During an HTTPS connection between a browser and server -- Is the very first packet from the browser encrypted? My guess is that the answer is "NO" because encryption should only begin after the client and server have negotiated encryption parameters.
Now, if my answer of "NO" is correct, how come the SSLStrip attack fails to work when the user explicitly types HTTPS in the address bar? Since the first packet is unencrypted regardless of whether the attacker types https:// or http://, the attacker should still be able to hijack the connection and fool both the sender and attacker in the same way for both cases. This would mean SSLStrip should work in either case.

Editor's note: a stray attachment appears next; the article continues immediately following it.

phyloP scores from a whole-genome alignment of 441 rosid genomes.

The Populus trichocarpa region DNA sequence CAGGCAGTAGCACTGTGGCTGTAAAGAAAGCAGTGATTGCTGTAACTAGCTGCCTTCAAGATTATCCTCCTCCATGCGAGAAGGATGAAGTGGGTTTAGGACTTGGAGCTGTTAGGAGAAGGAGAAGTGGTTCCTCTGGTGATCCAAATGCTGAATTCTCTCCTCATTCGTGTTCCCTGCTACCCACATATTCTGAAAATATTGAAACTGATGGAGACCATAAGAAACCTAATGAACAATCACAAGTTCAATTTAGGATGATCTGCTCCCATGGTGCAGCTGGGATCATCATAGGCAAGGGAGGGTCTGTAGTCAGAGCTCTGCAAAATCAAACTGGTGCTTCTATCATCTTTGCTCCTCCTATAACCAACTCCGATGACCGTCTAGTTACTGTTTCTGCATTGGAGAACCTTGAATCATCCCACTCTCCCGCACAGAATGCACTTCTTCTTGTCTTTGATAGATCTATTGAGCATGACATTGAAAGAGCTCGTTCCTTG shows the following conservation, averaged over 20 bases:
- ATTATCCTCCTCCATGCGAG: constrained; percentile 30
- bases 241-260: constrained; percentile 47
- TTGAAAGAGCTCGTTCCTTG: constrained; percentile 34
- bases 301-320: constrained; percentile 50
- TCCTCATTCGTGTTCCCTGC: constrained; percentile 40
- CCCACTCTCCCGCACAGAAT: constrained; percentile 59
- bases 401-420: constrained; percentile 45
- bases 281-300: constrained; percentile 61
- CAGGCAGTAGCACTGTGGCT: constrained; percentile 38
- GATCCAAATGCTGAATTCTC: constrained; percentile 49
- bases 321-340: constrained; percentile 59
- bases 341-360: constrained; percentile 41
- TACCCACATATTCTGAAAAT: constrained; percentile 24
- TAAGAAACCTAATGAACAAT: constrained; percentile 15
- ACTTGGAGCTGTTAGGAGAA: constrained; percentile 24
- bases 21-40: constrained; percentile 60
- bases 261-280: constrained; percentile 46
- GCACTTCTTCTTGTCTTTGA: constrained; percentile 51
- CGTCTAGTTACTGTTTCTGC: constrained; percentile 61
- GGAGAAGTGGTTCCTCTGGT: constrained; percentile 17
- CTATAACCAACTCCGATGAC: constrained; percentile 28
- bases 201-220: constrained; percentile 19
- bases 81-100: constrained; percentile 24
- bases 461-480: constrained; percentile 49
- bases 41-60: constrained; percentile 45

SSLstrip works by replacing HTTPS links in web pages returned by the server with HTTP links. This happens during a standard HTTP request, response exchange.
While the initial HTTPS call isn't encrypted, it is part of the TLS handshake and is definitely not standard HTTP requests. The TLS handshake can only result in a TLS connection or a connection failure. There's no way for it to magically become standard HTTP.
So there's no way for SSLstrip to downgrade an HTTPS request.